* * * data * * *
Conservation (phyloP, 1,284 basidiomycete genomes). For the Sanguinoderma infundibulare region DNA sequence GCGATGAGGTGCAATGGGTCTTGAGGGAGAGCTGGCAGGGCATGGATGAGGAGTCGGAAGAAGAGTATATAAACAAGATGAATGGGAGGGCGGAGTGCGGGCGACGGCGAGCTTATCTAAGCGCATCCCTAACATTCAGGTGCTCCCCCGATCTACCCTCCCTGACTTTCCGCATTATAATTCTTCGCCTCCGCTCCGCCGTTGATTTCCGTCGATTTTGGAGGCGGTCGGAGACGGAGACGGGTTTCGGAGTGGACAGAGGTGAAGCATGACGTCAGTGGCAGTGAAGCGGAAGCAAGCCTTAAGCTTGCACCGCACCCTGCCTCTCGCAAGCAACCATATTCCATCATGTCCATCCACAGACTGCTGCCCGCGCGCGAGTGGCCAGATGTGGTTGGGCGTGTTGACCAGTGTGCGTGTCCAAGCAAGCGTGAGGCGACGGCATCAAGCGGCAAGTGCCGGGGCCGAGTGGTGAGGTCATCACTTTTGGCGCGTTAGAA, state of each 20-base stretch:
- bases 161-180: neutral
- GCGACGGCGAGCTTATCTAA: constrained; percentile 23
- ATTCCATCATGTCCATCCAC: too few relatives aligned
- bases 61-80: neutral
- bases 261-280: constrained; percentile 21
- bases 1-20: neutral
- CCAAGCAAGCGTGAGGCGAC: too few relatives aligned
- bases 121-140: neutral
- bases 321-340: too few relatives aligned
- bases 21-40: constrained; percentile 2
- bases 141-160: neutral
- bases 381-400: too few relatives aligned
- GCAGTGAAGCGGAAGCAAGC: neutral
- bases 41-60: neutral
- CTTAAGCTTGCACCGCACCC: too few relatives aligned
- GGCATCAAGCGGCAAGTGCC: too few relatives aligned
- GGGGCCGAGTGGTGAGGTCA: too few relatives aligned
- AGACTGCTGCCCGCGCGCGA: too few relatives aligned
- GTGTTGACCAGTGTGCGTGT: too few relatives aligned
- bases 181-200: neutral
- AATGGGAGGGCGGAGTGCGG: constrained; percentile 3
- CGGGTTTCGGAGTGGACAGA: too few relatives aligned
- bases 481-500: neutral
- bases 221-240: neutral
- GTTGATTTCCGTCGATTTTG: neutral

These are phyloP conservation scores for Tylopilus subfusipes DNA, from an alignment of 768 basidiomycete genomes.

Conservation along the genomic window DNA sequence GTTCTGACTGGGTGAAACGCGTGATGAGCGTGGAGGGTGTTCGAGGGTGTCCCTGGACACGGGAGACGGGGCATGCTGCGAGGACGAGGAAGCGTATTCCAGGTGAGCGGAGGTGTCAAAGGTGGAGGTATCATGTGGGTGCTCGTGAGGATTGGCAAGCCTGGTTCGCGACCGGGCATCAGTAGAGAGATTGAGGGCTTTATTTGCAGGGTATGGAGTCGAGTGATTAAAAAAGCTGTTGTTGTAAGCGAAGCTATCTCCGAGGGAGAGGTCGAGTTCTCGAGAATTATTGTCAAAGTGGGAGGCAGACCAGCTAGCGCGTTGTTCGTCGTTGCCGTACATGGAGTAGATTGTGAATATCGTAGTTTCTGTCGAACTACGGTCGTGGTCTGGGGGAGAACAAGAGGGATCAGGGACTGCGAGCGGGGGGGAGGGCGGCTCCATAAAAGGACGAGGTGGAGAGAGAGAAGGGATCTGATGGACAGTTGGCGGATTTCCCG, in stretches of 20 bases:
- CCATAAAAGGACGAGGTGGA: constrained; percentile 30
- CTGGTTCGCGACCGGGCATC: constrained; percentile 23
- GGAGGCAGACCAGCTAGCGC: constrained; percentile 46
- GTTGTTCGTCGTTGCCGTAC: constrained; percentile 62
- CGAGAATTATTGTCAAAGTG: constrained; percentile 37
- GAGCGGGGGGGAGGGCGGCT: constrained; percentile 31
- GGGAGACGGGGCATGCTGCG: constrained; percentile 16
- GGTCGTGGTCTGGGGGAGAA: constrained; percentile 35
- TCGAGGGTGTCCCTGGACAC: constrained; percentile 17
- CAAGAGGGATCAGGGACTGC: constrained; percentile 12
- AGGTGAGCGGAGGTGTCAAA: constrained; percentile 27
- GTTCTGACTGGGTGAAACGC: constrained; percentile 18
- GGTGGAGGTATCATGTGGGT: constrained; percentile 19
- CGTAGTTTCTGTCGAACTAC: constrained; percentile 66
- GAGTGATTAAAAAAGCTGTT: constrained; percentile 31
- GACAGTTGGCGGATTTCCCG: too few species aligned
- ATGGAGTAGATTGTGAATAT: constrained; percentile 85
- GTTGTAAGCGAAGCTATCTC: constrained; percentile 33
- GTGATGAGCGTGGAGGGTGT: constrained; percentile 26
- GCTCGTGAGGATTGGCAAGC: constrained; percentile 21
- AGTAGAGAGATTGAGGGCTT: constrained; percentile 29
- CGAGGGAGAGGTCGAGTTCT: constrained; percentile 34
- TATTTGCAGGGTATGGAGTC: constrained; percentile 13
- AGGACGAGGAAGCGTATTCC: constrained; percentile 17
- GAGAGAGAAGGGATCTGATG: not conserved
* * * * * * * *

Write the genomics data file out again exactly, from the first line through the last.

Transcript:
Conservation (phyloP, 1,284 basidiomycete genomes). For the Sanguinoderma infundibulare region DNA sequence GCGATGAGGTGCAATGGGTCTTGAGGGAGAGCTGGCAGGGCATGGATGAGGAGTCGGAAGAAGAGTATATAAACAAGATGAATGGGAGGGCGGAGTGCGGGCGACGGCGAGCTTATCTAAGCGCATCCCTAACATTCAGGTGCTCCCCCGATCTACCCTCCCTGACTTTCCGCATTATAATTCTTCGCCTCCGCTCCGCCGTTGATTTCCGTCGATTTTGGAGGCGGTCGGAGACGGAGACGGGTTTCGGAGTGGACAGAGGTGAAGCATGACGTCAGTGGCAGTGAAGCGGAAGCAAGCCTTAAGCTTGCACCGCACCCTGCCTCTCGCAAGCAACCATATTCCATCATGTCCATCCACAGACTGCTGCCCGCGCGCGAGTGGCCAGATGTGGTTGGGCGTGTTGACCAGTGTGCGTGTCCAAGCAAGCGTGAGGCGACGGCATCAAGCGGCAAGTGCCGGGGCCGAGTGGTGAGGTCATCACTTTTGGCGCGTTAGAA, state of each 20-base stretch:
- bases 161-180: neutral
- GCGACGGCGAGCTTATCTAA: constrained; percentile 23
- ATTCCATCATGTCCATCCAC: too few relatives aligned
- bases 61-80: neutral
- bases 261-280: constrained; percentile 21
- bases 1-20: neutral
- CCAAGCAAGCGTGAGGCGAC: too few relatives aligned
- bases 121-140: neutral
- bases 321-340: too few relatives aligned
- bases 21-40: constrained; percentile 2
- bases 141-160: neutral
- bases 381-400: too few relatives aligned
- GCAGTGAAGCGGAAGCAAGC: neutral
- bases 41-60: neutral
- CTTAAGCTTGCACCGCACCC: too few relatives aligned
- GGCATCAAGCGGCAAGTGCC: too few relatives aligned
- GGGGCCGAGTGGTGAGGTCA: too few relatives aligned
- AGACTGCTGCCCGCGCGCGA: too few relatives aligned
- GTGTTGACCAGTGTGCGTGT: too few relatives aligned
- bases 181-200: neutral
- AATGGGAGGGCGGAGTGCGG: constrained; percentile 3
- CGGGTTTCGGAGTGGACAGA: too few relatives aligned
- bases 481-500: neutral
- bases 221-240: neutral
- GTTGATTTCCGTCGATTTTG: neutral

These are phyloP conservation scores for Tylopilus subfusipes DNA, from an alignment of 768 basidiomycete genomes.

Conservation along the genomic window DNA sequence GTTCTGACTGGGTGAAACGCGTGATGAGCGTGGAGGGTGTTCGAGGGTGTCCCTGGACACGGGAGACGGGGCATGCTGCGAGGACGAGGAAGCGTATTCCAGGTGAGCGGAGGTGTCAAAGGTGGAGGTATCATGTGGGTGCTCGTGAGGATTGGCAAGCCTGGTTCGCGACCGGGCATCAGTAGAGAGATTGAGGGCTTTATTTGCAGGGTATGGAGTCGAGTGATTAAAAAAGCTGTTGTTGTAAGCGAAGCTATCTCCGAGGGAGAGGTCGAGTTCTCGAGAATTATTGTCAAAGTGGGAGGCAGACCAGCTAGCGCGTTGTTCGTCGTTGCCGTACATGGAGTAGATTGTGAATATCGTAGTTTCTGTCGAACTACGGTCGTGGTCTGGGGGAGAACAAGAGGGATCAGGGACTGCGAGCGGGGGGGAGGGCGGCTCCATAAAAGGACGAGGTGGAGAGAGAGAAGGGATCTGATGGACAGTTGGCGGATTTCCCG, in stretches of 20 bases:
- CCATAAAAGGACGAGGTGGA: constrained; percentile 30
- CTGGTTCGCGACCGGGCATC: constrained; percentile 23
- GGAGGCAGACCAGCTAGCGC: constrained; percentile 46
- GTTGTTCGTCGTTGCCGTAC: constrained; percentile 62
- CGAGAATTATTGTCAAAGTG: constrained; percentile 37
- GAGCGGGGGGGAGGGCGGCT: constrained; percentile 31
- GGGAGACGGGGCATGCTGCG: constrained; percentile 16
- GGTCGTGGTCTGGGGGAGAA: constrained; percentile 35
- TCGAGGGTGTCCCTGGACAC: constrained; percentile 17
- CAAGAGGGATCAGGGACTGC: constrained; percentile 12
- AGGTGAGCGGAGGTGTCAAA: constrained; percentile 27
- GTTCTGACTGGGTGAAACGC: constrained; percentile 18
- GGTGGAGGTATCATGTGGGT: constrained; percentile 19
- CGTAGTTTCTGTCGAACTAC: constrained; percentile 66
- GAGTGATTAAAAAAGCTGTT: constrained; percentile 31
- GACAGTTGGCGGATTTCCCG: too few species aligned
- ATGGAGTAGATTGTGAATAT: constrained; percentile 85
- GTTGTAAGCGAAGCTATCTC: constrained; percentile 33
- GTGATGAGCGTGGAGGGTGT: constrained; percentile 26
- GCTCGTGAGGATTGGCAAGC: constrained; percentile 21
- AGTAGAGAGATTGAGGGCTT: constrained; percentile 29
- CGAGGGAGAGGTCGAGTTCT: constrained; percentile 34
- TATTTGCAGGGTATGGAGTC: constrained; percentile 13
- AGGACGAGGAAGCGTATTCC: constrained; percentile 17
- GAGAGAGAAGGGATCTGATG: not conserved